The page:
• If you don’t think that sucking sound,      combined with global warmings’ inevitable droughts, could turn Kerr Lake’s      shoreline into mudflats and concentrate pollutants that would affect      wildlife and water quality, then you’ve not seen the look of western      over-drained, dried-up lakes.
  • What data and comprehensive studies,      including independent assessments, have determined that the water transfer      will cause “no significant environmental impact” and that “the level of Kerr      Lake won’t be impacted?” Whose drought and economic development models      have been used in these studies?  Why have local officials not      insisted on a comprehensive Environmental Impact Statement (EIS) to make a      sound interbasin transfer decision instead of basing the decision on an      abbreviated Environmental Assessment (EA), which, according to the EPA, is      only a preliminary step to an EIS concerning projects that may have a      significant environmental impact? Do Tier 1 “distressed” counties      officials believe that their constituents don’t rate the unabridged truth      about the potential impacts of the basin transfer? Do they think we don’t      have equal rights to information.
  • According to the EPA, “Ensuring environmental      justice means not only protecting human health and the environment for      everyone, but also ensuring that all people are treated fairly and given      the opportunity to participate meaningfully in the development,      implementation, and enforcement of environmental laws, regulations, and      policies.”
  • The public hearing notification process has not been transparent or just; therefore, citizens are calling on officials to extend the April 30 public comment deadline indefinitely so that a series of public hearings can allow for a public information campaign, a proper Environmental Impact Statement to be discussed and drafted, and so that stakeholders who have the most to lose can be partners in the decision-making process.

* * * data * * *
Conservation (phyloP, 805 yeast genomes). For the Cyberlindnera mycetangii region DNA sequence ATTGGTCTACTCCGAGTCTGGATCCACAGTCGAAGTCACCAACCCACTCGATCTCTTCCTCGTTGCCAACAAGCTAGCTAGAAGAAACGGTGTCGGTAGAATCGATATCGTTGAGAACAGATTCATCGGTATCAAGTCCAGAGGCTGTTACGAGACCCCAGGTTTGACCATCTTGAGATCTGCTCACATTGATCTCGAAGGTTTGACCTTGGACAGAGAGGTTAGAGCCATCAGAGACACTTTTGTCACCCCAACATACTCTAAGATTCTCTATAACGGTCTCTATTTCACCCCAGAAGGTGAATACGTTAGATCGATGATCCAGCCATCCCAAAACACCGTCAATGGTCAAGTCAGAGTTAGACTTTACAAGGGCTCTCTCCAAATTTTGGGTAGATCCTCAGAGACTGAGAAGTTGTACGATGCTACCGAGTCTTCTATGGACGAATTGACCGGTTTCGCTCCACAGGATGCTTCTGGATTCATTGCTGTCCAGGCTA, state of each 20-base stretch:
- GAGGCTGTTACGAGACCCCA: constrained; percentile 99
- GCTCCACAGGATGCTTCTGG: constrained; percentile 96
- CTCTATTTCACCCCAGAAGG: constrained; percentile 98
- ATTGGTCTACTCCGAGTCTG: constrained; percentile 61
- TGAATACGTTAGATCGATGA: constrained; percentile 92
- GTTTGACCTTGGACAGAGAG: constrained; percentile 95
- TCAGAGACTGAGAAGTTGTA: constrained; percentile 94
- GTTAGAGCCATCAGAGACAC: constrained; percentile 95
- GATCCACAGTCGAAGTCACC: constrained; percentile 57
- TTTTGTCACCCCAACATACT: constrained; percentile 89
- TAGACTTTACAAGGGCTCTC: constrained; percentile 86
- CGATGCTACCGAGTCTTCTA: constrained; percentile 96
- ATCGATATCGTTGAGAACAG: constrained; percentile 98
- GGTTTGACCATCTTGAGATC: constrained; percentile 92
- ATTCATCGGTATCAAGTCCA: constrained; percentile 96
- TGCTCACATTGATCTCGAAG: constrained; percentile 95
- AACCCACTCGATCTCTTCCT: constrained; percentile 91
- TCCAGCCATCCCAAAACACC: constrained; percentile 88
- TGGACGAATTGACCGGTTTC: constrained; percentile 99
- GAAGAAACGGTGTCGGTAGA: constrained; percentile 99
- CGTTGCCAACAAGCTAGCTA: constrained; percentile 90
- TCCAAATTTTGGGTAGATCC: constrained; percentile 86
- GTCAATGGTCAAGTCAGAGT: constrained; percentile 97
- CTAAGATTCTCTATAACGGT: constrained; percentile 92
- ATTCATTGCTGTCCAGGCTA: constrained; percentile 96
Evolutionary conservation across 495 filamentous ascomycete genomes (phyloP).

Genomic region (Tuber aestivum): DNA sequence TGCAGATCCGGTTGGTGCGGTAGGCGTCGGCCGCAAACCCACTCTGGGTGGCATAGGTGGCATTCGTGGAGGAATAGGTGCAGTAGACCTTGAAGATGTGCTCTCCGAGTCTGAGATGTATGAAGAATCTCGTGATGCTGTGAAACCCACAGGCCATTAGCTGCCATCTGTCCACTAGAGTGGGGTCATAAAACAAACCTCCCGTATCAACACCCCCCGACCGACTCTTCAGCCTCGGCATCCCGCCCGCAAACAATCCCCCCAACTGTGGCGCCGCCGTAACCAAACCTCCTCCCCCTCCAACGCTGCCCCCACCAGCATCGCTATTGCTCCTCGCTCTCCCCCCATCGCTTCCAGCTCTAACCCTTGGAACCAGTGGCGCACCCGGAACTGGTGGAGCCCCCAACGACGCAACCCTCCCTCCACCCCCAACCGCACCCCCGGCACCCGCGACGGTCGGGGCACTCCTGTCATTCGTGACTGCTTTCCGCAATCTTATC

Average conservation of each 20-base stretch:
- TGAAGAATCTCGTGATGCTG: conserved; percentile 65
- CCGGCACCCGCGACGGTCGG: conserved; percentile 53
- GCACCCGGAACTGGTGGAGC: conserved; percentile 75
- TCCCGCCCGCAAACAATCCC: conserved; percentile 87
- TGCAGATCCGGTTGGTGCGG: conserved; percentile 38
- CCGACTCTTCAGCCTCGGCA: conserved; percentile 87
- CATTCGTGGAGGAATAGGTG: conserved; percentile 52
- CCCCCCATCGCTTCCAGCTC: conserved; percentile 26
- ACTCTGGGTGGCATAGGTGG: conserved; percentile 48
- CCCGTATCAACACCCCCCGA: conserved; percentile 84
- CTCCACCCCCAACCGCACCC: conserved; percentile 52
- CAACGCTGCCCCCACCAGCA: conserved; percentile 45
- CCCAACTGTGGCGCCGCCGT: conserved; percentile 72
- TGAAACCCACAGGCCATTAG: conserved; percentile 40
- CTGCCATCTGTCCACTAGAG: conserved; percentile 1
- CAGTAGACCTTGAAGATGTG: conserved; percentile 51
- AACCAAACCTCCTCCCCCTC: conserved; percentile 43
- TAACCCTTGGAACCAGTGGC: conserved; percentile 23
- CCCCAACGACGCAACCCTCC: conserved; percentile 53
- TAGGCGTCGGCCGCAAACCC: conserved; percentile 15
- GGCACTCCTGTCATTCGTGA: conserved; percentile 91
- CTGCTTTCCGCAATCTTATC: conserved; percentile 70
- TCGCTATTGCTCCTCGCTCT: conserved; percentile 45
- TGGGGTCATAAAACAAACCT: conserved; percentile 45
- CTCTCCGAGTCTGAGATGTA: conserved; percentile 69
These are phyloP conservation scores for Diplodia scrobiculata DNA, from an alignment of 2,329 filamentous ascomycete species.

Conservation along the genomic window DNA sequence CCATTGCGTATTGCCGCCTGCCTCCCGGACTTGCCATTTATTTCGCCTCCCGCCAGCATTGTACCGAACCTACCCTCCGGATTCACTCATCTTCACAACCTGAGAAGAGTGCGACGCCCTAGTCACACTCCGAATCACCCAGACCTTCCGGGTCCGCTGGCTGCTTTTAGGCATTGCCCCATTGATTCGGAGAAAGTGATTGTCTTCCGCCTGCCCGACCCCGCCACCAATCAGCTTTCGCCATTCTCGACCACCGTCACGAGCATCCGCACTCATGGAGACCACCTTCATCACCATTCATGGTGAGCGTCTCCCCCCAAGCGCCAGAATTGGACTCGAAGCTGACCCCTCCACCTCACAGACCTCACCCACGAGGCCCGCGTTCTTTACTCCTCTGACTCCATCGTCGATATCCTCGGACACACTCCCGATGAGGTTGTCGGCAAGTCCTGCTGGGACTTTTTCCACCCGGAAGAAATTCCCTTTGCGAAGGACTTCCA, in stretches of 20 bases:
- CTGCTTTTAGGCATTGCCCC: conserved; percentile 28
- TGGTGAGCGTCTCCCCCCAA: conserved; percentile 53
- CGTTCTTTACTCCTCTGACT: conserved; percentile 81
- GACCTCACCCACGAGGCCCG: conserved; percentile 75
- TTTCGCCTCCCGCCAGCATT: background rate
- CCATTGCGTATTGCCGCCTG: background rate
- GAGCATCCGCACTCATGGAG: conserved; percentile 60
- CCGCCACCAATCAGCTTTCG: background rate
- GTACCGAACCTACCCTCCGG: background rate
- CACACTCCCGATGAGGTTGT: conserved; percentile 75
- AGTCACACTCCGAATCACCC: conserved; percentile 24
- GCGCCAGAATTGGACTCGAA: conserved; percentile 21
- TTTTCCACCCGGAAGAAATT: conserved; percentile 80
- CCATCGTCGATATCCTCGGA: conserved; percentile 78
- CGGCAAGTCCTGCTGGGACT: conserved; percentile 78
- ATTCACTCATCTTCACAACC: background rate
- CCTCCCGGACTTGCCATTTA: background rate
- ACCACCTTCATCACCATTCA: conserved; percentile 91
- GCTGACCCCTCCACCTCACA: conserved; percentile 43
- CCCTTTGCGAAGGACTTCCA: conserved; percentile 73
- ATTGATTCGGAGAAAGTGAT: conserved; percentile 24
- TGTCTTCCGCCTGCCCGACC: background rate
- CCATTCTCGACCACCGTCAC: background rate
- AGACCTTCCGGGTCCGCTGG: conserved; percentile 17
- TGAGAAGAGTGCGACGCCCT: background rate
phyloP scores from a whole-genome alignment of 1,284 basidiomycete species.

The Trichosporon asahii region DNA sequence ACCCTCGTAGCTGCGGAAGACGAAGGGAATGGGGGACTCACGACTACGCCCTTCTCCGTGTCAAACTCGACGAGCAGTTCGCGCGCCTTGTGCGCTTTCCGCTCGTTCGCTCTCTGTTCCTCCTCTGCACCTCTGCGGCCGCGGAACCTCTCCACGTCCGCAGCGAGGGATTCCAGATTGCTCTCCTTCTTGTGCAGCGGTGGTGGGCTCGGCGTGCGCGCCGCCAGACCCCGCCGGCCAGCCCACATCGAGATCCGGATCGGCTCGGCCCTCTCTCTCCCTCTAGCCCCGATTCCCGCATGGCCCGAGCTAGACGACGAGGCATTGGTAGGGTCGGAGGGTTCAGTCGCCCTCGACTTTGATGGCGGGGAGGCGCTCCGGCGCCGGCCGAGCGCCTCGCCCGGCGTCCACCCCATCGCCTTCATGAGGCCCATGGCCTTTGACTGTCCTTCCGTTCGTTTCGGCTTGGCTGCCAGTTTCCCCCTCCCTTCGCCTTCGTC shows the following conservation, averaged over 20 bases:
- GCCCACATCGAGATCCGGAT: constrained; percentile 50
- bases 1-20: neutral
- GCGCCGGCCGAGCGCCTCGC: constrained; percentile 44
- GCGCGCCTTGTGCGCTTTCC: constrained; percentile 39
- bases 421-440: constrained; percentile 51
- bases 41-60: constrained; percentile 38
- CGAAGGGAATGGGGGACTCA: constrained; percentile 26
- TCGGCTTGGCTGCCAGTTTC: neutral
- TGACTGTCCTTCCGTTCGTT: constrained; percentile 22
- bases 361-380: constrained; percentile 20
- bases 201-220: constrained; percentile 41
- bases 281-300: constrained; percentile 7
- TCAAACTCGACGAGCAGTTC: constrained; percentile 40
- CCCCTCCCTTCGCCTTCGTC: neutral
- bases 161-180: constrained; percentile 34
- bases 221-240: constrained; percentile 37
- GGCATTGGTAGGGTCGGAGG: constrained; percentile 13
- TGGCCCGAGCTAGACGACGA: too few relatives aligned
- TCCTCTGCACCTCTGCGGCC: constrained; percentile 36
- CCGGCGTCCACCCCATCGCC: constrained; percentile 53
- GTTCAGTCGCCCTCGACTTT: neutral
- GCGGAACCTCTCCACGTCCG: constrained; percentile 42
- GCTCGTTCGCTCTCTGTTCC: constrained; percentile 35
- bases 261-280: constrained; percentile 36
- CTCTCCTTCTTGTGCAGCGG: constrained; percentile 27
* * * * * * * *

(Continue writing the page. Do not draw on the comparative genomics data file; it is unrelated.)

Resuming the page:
• The people of this region have the right and esponsibility to protect their own natural resources and economic      interests, and their sentiment should determine the region’s future, not a      handful of political and government officials. According to Abraham      Lincoln, “In this and like communities, public sentiment is everything.      With public sentiment, nothing can fail; without it, nothing can succeed.”

Ms. Ferrucio and her group are taking the message directly to as many public venues as they can and ask, “Please be part of the sentiment that helps protect our region’s interests. Convince your friends, families, and colleagues to join you at Thursday’s meeting. Meanwhile, contact your local officials by phone, email, text, tweet, and in person. Tell them to cancel the interbasin public notice deadline and to let citizens weigh in at future, well-publicized public hearings. Go to: ej-pp.org for the contact list and Facebook: Preserve our North Carolina Lakes Community.”

If you want to contact Ms. Ferruccio directly, write to info@kerrlakeparkwatch.org and we will provide you with that information.

And, if you are interested in the long term future of Kerr Lake as we are at Kerr Lake Park Watch, then go to the meeting.





Posted in: KLPW - Environmental, KLPW - MAIN NEWS, KLPW - WATER RELATED, KLPW - Water Safety, Uncategorized